A growing preference for advance voting may help a bit, but it won’t completely solve the problem. About 60 percent of the people who voted in Johnson County went to an advance voting site. The popularity of picking a day to vote ahead of the election has made it possible for the county to reduce the number of polling places from 284 a decade ago, Metsker said.
However the number of polling places can only be consolidated so far before long lines and accessibility become a problem, Metsker said.
Having people vote at any location has another big sticking point, he said. Since people could come from any city, school district or other jurisdiction, machines at each site will have to have all ballot styles available. That could be from 2,000 to 3,000 types of ballots because of all the small races for positions like township and political party representatives that are elected.
When there are that many ballots, it takes the machines longer to boot up and run the diagnostics before the voting begins, Metsker said. At advance sites, it can take an hour, versus seven minutes for a neighborhood polling place with limited ballots.
“You have election workers who are working 14 and 16 hours now. How’s it going to settle with them when they have to work 18 hours. How will they feel about starting at 3 a.m. instead of 4 a.m.?” he said.
All of these problems can be surmounted, just maybe not immediately, Metsker said. A couple of counties in Texas and Colorado similar to Johnson County have it figured out, and Metsker said he will try to learn from their model. He’s also having the county information techs look into it, so he can eventually get enough information together for an official request for proposals for a feasibility study. And in any case, nothing can happen until the Kansas Secretary of State writes regulations for the new law, which could take months, he said.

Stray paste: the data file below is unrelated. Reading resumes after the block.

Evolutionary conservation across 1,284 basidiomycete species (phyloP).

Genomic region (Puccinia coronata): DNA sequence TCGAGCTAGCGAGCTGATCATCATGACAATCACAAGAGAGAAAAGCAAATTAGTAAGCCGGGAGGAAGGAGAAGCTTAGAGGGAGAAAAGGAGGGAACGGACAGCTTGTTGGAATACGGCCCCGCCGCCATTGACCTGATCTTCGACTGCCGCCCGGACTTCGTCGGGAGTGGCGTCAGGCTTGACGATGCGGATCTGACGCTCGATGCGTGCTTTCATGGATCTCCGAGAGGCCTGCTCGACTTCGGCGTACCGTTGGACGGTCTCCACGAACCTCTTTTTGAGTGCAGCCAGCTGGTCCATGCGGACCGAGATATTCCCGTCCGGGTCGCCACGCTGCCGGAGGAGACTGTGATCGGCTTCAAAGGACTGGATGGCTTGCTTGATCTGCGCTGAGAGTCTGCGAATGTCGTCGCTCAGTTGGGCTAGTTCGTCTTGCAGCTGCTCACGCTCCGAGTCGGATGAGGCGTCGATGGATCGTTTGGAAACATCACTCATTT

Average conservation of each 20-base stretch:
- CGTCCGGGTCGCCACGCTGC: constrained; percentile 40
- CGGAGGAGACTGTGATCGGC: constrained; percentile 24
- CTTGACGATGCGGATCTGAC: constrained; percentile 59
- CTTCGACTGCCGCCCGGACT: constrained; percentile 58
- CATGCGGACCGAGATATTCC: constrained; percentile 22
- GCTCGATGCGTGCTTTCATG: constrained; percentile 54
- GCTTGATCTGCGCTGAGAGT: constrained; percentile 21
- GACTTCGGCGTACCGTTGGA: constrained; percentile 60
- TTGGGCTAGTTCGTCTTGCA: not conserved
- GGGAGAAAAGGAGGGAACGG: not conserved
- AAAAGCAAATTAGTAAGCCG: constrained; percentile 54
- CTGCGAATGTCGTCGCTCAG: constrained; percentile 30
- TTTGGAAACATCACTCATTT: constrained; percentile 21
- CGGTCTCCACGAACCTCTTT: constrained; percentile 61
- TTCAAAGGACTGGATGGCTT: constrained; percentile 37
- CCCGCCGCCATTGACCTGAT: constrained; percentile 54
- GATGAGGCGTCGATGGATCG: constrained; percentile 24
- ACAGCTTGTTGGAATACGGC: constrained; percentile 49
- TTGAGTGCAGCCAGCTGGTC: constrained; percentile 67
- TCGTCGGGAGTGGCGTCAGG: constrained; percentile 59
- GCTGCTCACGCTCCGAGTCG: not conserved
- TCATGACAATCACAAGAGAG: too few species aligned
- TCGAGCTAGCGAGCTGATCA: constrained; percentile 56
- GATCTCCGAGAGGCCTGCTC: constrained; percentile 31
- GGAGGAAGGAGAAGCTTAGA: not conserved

In the meantime, county officials have been getting a lot of feedback from voters, many who want to see more of a commitment to the new law.
Commissioner Fast says resident have confidence issues with Election Office
Commissioner Becky Fast told Metsker people at meetings she’s attended have expressed a “low degree of confidence” in the election office. “They are very passionate about this issue,” she said. “They feel like our county has resisted a lot of changes that Sedgwick has brought forward.”
Some of that distrust apparently comes from the publicity over the delayed reporting of the vote after the primary, she said. She also cited an American Civil Liberties lawsuit filed against the county for its list of provisional and advance mail ballots in that election. Johnson County was a deciding factor in former Secretary of State Kris Kobach’s win in the GOP nomination for governor.
“Sedgwick really led the voting at every site (law) and people feel like Johnson was against it at every step of the way,” Fast said. She asked that an outside company do the feasibility study, “so people can have a high degree of trust you’re willing to make this happen.”
Metsker acknowledged that he feels the scrutiny. “There’s an increasingly unprecedented visceral atmosphere that election offices are facing all across the country,” he said. “There are angry discussions going on out there unlike any I have experienced in my 69 years living in Johnson County.”
“We are approaching this to be as transparent as we can.”